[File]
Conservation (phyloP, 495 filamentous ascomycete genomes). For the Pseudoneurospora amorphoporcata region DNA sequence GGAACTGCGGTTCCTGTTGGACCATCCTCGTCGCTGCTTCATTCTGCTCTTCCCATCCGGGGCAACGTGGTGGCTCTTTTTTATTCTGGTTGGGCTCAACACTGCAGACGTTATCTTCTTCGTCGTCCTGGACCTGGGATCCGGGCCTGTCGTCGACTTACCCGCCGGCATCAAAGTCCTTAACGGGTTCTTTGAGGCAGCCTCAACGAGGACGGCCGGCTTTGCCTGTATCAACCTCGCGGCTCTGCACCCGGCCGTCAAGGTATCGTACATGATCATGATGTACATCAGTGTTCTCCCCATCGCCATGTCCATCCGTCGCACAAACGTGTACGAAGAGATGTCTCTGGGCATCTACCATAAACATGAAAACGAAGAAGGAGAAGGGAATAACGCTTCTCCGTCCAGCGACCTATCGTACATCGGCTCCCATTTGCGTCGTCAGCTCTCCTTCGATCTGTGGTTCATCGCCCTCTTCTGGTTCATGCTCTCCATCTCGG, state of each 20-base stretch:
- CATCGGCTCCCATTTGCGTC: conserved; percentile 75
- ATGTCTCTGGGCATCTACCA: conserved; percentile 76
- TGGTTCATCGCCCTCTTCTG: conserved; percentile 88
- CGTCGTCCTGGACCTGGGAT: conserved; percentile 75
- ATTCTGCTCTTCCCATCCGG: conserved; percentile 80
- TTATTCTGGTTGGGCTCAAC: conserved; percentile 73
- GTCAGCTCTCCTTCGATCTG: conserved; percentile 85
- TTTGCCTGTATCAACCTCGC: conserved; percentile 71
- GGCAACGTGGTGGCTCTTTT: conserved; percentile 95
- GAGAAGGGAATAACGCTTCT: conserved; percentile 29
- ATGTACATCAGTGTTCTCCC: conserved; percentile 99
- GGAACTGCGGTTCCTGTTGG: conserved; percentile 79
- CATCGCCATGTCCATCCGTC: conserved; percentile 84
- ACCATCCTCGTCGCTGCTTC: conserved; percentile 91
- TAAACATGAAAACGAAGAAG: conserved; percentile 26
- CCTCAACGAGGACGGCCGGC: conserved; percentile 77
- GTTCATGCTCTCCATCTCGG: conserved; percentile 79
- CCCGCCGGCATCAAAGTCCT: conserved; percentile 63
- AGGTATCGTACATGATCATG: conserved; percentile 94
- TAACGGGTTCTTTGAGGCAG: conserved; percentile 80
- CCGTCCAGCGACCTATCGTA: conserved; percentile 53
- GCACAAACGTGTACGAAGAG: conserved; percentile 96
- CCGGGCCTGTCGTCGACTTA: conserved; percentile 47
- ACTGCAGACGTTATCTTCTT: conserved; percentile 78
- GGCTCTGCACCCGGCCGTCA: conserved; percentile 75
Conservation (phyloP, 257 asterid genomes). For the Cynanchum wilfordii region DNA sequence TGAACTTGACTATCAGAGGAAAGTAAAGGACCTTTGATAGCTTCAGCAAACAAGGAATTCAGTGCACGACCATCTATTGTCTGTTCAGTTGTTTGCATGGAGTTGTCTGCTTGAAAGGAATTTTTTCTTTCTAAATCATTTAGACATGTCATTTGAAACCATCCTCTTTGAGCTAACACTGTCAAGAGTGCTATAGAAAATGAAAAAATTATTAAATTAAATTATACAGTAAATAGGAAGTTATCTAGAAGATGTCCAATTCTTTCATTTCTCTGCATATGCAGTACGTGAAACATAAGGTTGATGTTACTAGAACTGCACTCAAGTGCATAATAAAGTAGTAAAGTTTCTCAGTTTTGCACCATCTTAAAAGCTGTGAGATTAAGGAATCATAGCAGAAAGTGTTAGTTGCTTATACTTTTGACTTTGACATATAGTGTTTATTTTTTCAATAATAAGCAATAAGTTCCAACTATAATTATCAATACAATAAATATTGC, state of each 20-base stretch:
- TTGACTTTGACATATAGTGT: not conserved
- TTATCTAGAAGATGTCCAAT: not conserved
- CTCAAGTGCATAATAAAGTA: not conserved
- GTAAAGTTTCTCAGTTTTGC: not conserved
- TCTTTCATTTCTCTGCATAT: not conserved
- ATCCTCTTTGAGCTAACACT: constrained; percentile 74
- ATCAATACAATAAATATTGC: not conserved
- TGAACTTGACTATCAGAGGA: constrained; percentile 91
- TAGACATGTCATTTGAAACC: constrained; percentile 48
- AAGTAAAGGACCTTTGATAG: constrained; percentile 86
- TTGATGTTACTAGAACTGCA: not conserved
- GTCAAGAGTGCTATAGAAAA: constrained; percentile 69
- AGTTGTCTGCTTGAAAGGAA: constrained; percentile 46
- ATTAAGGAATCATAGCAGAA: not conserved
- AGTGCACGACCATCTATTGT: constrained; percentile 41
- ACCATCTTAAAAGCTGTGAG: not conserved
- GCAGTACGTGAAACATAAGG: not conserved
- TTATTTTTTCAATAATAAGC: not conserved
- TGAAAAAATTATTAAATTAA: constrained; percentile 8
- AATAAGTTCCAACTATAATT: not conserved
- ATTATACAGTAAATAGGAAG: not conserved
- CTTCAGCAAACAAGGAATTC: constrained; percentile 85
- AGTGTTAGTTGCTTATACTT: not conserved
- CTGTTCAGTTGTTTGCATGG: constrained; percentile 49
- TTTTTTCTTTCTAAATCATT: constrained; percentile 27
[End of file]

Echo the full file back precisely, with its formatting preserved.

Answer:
Conservation (phyloP, 495 filamentous ascomycete genomes). For the Pseudoneurospora amorphoporcata region DNA sequence GGAACTGCGGTTCCTGTTGGACCATCCTCGTCGCTGCTTCATTCTGCTCTTCCCATCCGGGGCAACGTGGTGGCTCTTTTTTATTCTGGTTGGGCTCAACACTGCAGACGTTATCTTCTTCGTCGTCCTGGACCTGGGATCCGGGCCTGTCGTCGACTTACCCGCCGGCATCAAAGTCCTTAACGGGTTCTTTGAGGCAGCCTCAACGAGGACGGCCGGCTTTGCCTGTATCAACCTCGCGGCTCTGCACCCGGCCGTCAAGGTATCGTACATGATCATGATGTACATCAGTGTTCTCCCCATCGCCATGTCCATCCGTCGCACAAACGTGTACGAAGAGATGTCTCTGGGCATCTACCATAAACATGAAAACGAAGAAGGAGAAGGGAATAACGCTTCTCCGTCCAGCGACCTATCGTACATCGGCTCCCATTTGCGTCGTCAGCTCTCCTTCGATCTGTGGTTCATCGCCCTCTTCTGGTTCATGCTCTCCATCTCGG, state of each 20-base stretch:
- CATCGGCTCCCATTTGCGTC: conserved; percentile 75
- ATGTCTCTGGGCATCTACCA: conserved; percentile 76
- TGGTTCATCGCCCTCTTCTG: conserved; percentile 88
- CGTCGTCCTGGACCTGGGAT: conserved; percentile 75
- ATTCTGCTCTTCCCATCCGG: conserved; percentile 80
- TTATTCTGGTTGGGCTCAAC: conserved; percentile 73
- GTCAGCTCTCCTTCGATCTG: conserved; percentile 85
- TTTGCCTGTATCAACCTCGC: conserved; percentile 71
- GGCAACGTGGTGGCTCTTTT: conserved; percentile 95
- GAGAAGGGAATAACGCTTCT: conserved; percentile 29
- ATGTACATCAGTGTTCTCCC: conserved; percentile 99
- GGAACTGCGGTTCCTGTTGG: conserved; percentile 79
- CATCGCCATGTCCATCCGTC: conserved; percentile 84
- ACCATCCTCGTCGCTGCTTC: conserved; percentile 91
- TAAACATGAAAACGAAGAAG: conserved; percentile 26
- CCTCAACGAGGACGGCCGGC: conserved; percentile 77
- GTTCATGCTCTCCATCTCGG: conserved; percentile 79
- CCCGCCGGCATCAAAGTCCT: conserved; percentile 63
- AGGTATCGTACATGATCATG: conserved; percentile 94
- TAACGGGTTCTTTGAGGCAG: conserved; percentile 80
- CCGTCCAGCGACCTATCGTA: conserved; percentile 53
- GCACAAACGTGTACGAAGAG: conserved; percentile 96
- CCGGGCCTGTCGTCGACTTA: conserved; percentile 47
- ACTGCAGACGTTATCTTCTT: conserved; percentile 78
- GGCTCTGCACCCGGCCGTCA: conserved; percentile 75
Conservation (phyloP, 257 asterid genomes). For the Cynanchum wilfordii region DNA sequence TGAACTTGACTATCAGAGGAAAGTAAAGGACCTTTGATAGCTTCAGCAAACAAGGAATTCAGTGCACGACCATCTATTGTCTGTTCAGTTGTTTGCATGGAGTTGTCTGCTTGAAAGGAATTTTTTCTTTCTAAATCATTTAGACATGTCATTTGAAACCATCCTCTTTGAGCTAACACTGTCAAGAGTGCTATAGAAAATGAAAAAATTATTAAATTAAATTATACAGTAAATAGGAAGTTATCTAGAAGATGTCCAATTCTTTCATTTCTCTGCATATGCAGTACGTGAAACATAAGGTTGATGTTACTAGAACTGCACTCAAGTGCATAATAAAGTAGTAAAGTTTCTCAGTTTTGCACCATCTTAAAAGCTGTGAGATTAAGGAATCATAGCAGAAAGTGTTAGTTGCTTATACTTTTGACTTTGACATATAGTGTTTATTTTTTCAATAATAAGCAATAAGTTCCAACTATAATTATCAATACAATAAATATTGC, state of each 20-base stretch:
- TTGACTTTGACATATAGTGT: not conserved
- TTATCTAGAAGATGTCCAAT: not conserved
- CTCAAGTGCATAATAAAGTA: not conserved
- GTAAAGTTTCTCAGTTTTGC: not conserved
- TCTTTCATTTCTCTGCATAT: not conserved
- ATCCTCTTTGAGCTAACACT: constrained; percentile 74
- ATCAATACAATAAATATTGC: not conserved
- TGAACTTGACTATCAGAGGA: constrained; percentile 91
- TAGACATGTCATTTGAAACC: constrained; percentile 48
- AAGTAAAGGACCTTTGATAG: constrained; percentile 86
- TTGATGTTACTAGAACTGCA: not conserved
- GTCAAGAGTGCTATAGAAAA: constrained; percentile 69
- AGTTGTCTGCTTGAAAGGAA: constrained; percentile 46
- ATTAAGGAATCATAGCAGAA: not conserved
- AGTGCACGACCATCTATTGT: constrained; percentile 41
- ACCATCTTAAAAGCTGTGAG: not conserved
- GCAGTACGTGAAACATAAGG: not conserved
- TTATTTTTTCAATAATAAGC: not conserved
- TGAAAAAATTATTAAATTAA: constrained; percentile 8
- AATAAGTTCCAACTATAATT: not conserved
- ATTATACAGTAAATAGGAAG: not conserved
- CTTCAGCAAACAAGGAATTC: constrained; percentile 85
- AGTGTTAGTTGCTTATACTT: not conserved
- CTGTTCAGTTGTTTGCATGG: constrained; percentile 49
- TTTTTTCTTTCTAAATCATT: constrained; percentile 27